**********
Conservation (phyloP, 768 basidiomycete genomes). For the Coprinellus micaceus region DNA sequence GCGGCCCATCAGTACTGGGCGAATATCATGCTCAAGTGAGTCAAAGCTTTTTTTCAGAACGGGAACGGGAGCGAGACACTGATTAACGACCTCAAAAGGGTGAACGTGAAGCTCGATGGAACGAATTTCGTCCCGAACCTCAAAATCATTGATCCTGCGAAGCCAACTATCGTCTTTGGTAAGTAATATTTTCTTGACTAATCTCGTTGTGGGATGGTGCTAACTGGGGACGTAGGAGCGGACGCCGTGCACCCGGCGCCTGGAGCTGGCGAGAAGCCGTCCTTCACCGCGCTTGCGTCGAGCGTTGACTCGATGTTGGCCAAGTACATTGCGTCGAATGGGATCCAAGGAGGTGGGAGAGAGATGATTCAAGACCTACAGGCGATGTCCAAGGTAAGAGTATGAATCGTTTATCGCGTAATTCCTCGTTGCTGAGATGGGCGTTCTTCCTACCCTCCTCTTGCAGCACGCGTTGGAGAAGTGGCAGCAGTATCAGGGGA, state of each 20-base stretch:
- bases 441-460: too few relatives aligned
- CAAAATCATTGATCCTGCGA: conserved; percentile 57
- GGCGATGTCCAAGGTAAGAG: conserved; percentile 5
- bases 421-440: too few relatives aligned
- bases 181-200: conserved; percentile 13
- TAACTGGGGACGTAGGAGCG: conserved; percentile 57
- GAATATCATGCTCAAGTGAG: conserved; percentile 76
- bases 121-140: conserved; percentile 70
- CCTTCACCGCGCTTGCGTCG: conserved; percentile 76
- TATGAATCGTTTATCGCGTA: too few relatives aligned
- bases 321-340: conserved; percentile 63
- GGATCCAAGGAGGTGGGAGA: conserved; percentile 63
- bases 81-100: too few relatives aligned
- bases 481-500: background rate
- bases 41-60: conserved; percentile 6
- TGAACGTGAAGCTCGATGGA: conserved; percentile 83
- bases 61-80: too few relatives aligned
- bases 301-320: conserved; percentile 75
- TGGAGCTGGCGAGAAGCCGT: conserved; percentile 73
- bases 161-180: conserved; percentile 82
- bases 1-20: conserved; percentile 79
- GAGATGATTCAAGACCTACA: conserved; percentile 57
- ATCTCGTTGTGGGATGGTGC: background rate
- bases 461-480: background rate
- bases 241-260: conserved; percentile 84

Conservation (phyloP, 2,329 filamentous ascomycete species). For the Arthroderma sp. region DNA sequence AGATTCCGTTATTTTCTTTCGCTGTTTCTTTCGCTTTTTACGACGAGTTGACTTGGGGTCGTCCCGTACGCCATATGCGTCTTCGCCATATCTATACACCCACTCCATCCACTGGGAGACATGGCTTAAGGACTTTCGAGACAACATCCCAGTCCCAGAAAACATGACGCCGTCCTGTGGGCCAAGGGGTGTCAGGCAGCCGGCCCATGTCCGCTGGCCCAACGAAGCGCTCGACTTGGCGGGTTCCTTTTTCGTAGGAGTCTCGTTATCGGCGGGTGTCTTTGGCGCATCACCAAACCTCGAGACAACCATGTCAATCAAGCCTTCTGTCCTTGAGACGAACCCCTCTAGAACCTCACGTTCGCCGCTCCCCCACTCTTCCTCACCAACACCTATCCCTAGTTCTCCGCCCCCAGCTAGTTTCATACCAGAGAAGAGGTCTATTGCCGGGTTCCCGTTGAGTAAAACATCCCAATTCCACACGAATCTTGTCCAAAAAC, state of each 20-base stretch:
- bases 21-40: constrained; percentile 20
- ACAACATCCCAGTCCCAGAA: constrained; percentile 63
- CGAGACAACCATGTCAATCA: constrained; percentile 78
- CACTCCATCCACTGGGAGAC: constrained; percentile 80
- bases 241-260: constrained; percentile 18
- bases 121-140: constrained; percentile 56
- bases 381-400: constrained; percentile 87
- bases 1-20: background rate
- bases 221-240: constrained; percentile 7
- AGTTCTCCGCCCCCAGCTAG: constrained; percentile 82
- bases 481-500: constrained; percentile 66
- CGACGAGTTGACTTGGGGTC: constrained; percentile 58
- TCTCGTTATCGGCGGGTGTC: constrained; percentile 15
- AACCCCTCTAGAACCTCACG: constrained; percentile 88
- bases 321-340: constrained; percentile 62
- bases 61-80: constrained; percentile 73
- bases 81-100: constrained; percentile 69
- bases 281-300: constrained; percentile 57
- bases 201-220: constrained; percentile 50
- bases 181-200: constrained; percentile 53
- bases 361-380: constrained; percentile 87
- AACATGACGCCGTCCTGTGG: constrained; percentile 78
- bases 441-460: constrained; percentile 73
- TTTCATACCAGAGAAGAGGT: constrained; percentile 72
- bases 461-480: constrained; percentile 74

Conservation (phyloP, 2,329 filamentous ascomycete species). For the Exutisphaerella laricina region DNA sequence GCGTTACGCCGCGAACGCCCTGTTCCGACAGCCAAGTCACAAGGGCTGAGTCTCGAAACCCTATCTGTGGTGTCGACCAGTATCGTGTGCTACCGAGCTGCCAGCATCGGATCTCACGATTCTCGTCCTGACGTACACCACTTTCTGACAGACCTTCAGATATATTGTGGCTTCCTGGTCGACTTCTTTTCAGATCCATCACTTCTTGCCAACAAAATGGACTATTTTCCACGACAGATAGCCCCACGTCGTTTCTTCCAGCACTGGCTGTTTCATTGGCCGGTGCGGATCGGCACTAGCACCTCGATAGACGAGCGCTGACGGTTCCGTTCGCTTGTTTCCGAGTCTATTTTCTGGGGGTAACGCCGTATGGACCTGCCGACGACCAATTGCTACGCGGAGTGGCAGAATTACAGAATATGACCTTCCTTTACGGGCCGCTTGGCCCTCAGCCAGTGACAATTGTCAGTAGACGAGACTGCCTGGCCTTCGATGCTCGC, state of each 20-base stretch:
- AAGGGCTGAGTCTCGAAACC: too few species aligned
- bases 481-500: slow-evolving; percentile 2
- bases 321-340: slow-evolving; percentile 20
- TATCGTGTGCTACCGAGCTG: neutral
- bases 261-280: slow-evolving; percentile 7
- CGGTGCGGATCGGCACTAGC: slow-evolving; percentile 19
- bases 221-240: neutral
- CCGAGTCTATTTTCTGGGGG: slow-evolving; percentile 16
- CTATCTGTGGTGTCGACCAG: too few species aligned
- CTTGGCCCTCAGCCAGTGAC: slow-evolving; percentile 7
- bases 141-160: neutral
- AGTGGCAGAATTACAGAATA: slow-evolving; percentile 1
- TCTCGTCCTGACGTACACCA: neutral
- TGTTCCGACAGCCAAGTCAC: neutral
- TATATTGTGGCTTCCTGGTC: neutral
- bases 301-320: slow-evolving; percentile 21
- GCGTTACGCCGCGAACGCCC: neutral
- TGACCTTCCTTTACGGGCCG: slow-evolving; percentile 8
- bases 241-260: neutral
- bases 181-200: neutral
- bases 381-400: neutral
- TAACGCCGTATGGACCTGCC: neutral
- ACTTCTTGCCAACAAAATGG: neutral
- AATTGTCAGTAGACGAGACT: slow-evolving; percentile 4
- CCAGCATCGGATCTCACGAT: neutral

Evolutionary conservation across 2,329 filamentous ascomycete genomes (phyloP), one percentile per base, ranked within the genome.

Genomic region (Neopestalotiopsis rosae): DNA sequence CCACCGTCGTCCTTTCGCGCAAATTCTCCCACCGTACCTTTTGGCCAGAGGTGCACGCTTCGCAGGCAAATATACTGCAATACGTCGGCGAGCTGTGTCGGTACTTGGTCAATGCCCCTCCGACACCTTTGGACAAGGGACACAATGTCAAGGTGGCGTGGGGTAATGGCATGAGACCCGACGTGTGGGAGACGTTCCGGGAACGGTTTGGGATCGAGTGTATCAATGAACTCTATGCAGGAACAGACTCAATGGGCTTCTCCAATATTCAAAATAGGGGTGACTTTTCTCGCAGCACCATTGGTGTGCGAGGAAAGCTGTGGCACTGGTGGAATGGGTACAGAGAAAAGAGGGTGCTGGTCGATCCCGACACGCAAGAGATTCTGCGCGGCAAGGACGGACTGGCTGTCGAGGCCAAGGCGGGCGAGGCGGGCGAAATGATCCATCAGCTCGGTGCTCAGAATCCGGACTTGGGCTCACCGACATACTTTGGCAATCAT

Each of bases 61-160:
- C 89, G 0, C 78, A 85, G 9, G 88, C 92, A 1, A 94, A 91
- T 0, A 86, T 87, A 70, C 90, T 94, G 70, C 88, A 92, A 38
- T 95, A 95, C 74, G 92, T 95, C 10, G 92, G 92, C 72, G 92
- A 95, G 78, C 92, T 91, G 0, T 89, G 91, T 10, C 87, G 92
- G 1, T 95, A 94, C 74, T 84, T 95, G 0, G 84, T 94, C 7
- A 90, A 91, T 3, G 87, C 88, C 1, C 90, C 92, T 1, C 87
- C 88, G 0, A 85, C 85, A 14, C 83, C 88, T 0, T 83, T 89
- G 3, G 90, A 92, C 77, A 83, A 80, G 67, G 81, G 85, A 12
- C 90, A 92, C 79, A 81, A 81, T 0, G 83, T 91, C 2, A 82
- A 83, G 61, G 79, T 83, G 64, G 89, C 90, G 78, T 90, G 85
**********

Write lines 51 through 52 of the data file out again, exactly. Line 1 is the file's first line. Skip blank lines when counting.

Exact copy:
- TTTCATACCAGAGAAGAGGT: constrained; percentile 72
- bases 461-480: constrained; percentile 74